Ms Montshiwa told this publication that: “Governance structures were put in place from the very beginning and that, together with leadership by an entrepreneur and highly qualified staff, is the secret to the success of Boitekanelo College. We have a board of governors comprising of high caliber individuals who are leading in the various fields of finance, legal, medicine and human resources.  The academic council oversees issues of quality and standards. We have , an in house quality assurance manager and a curriculum development specialist, something that is international best practice.”


“Being a private institution  is an added advantage because we have flexibility that allows us to quickly respond to market needs unlike Government where new ideas have to be taken through lengthy decision making and budget processes.”


She added that: “Short term programmes and attracting full time studenst from abroad are the key to the future sustainability for the College; we aim to run Boitekanelo as a business and we want to avoid a situation where we are affected if the level of government sponsored students declines significantly.”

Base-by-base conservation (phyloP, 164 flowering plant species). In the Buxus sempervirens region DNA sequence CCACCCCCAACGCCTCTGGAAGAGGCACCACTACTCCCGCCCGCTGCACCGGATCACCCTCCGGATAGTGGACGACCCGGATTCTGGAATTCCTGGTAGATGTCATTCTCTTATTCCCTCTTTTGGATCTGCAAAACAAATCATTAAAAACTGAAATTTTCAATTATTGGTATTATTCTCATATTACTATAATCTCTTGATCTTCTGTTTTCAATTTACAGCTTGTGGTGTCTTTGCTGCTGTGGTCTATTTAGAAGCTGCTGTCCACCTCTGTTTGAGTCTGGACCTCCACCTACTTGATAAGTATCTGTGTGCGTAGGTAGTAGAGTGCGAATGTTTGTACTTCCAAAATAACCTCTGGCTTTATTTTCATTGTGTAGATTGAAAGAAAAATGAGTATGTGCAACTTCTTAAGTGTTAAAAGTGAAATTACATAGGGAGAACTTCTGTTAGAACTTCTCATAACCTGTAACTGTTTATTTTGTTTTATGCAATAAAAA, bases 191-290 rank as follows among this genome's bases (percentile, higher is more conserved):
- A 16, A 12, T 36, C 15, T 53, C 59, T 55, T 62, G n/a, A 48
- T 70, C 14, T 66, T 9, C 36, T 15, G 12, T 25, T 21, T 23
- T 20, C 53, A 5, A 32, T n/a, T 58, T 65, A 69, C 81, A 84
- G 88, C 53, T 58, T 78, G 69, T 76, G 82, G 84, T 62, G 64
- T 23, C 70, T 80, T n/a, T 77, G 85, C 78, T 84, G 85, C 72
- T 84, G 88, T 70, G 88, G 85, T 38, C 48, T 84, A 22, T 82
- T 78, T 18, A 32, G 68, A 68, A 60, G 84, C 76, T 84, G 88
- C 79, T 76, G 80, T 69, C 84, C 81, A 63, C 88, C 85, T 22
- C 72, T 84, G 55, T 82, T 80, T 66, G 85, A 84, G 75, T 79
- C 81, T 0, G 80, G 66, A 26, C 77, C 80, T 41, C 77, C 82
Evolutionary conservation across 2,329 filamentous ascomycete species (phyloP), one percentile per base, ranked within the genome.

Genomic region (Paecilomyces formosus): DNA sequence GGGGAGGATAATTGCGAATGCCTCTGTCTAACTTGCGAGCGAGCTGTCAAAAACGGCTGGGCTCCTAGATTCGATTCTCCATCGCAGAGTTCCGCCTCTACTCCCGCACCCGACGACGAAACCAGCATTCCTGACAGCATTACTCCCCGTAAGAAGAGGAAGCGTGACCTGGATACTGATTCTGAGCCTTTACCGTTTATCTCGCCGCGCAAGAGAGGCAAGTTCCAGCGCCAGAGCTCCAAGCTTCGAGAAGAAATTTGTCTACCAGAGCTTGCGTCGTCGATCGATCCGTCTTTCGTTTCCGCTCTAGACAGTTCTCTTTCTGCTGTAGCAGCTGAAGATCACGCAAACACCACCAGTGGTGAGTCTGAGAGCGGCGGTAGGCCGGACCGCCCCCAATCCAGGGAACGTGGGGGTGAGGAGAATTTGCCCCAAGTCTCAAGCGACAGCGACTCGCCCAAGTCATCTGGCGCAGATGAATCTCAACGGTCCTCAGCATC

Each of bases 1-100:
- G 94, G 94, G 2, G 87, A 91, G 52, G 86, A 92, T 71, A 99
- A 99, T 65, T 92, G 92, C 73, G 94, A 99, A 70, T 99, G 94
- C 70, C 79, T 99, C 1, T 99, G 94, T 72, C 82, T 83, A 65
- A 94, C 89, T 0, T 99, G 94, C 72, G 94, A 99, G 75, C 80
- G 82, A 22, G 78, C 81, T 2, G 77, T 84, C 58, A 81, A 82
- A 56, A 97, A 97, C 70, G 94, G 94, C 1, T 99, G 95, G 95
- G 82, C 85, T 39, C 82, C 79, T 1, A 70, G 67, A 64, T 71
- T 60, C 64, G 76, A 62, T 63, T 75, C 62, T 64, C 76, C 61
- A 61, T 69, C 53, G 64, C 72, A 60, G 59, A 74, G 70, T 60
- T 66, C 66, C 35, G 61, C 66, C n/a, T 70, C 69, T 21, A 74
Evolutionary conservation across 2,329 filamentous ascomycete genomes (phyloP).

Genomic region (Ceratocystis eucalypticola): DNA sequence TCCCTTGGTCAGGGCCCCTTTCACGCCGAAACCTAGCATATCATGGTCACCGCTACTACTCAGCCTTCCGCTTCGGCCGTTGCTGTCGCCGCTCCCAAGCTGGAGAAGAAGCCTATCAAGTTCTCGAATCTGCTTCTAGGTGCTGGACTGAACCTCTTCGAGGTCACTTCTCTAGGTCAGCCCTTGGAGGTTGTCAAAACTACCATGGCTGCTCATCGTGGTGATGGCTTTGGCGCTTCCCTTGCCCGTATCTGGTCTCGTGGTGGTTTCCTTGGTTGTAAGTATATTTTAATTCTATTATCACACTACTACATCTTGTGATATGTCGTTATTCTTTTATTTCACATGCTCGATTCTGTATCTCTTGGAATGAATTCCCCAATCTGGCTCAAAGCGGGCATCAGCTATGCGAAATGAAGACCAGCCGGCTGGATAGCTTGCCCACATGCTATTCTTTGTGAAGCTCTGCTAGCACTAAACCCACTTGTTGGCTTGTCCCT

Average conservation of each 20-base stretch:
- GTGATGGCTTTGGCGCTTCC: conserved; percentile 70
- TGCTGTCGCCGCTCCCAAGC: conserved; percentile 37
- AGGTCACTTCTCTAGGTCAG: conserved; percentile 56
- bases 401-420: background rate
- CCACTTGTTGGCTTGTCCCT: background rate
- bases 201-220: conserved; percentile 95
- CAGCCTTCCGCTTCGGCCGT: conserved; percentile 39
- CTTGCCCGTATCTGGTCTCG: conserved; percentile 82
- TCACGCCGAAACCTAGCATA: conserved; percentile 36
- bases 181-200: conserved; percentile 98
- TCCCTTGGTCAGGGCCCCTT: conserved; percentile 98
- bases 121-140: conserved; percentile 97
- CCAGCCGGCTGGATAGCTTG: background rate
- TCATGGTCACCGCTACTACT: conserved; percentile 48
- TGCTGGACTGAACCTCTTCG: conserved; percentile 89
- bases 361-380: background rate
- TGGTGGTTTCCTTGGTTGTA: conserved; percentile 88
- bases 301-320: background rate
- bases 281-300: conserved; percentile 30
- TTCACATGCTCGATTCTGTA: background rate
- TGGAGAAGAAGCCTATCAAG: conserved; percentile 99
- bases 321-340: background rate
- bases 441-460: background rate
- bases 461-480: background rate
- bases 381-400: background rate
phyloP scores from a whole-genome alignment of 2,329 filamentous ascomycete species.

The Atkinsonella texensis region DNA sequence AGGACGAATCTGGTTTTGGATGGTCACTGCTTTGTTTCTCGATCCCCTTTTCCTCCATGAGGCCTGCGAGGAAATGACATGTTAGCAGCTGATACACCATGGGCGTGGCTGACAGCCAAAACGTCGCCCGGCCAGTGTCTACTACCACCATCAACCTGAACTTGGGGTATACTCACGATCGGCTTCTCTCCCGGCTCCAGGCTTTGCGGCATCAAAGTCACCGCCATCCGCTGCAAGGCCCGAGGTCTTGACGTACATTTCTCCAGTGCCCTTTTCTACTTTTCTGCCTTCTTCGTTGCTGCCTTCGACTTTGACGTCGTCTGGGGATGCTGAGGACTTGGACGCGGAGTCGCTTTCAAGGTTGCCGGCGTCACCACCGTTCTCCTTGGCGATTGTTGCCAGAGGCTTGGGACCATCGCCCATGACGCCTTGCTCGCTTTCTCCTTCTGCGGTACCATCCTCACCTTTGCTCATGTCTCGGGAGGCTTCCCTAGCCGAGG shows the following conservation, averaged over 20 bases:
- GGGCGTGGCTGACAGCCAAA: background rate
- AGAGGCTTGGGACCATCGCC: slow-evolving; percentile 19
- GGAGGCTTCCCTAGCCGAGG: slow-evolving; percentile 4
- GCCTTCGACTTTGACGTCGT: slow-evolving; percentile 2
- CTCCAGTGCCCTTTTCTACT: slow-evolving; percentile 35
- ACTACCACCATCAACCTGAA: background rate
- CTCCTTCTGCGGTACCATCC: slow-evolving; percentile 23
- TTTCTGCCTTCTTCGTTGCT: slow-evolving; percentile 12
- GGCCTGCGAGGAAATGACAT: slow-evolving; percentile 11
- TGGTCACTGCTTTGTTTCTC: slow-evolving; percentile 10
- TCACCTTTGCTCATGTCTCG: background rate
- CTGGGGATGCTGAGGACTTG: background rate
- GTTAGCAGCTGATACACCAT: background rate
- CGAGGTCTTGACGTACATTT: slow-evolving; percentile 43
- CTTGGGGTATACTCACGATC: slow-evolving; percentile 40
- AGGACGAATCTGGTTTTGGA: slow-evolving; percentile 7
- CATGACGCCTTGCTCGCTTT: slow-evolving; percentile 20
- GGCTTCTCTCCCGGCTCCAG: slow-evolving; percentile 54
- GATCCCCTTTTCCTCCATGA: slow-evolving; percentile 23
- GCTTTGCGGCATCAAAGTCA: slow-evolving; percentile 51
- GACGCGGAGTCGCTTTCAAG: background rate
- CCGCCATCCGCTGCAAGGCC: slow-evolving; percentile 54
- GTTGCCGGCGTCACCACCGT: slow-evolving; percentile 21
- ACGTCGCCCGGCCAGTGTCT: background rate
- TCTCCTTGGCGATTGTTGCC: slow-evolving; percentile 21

Montshiwa said that the College has various international partnerships with eminent institutions such as Duke University in the United States, University of Cape Town, Stellenbosch University and The  Cape Peninsula University of Technology which has helped to develop the emergency care programmes for Boitenakelo as well as the Swaziland Ministry of Health, to name a few.


“We have a regional footprint and we have attracted students from as far as Nigeria, Lesotho, Namibia and Swaziland.”


Currently operating on two Campuses; Tlokweng and Mogoditshane the College is on course to complete a school of nursing later this year, and anticipates that it will start training nurses from January 2016. This will bring the intake of student to well over 3000 from the current 2800.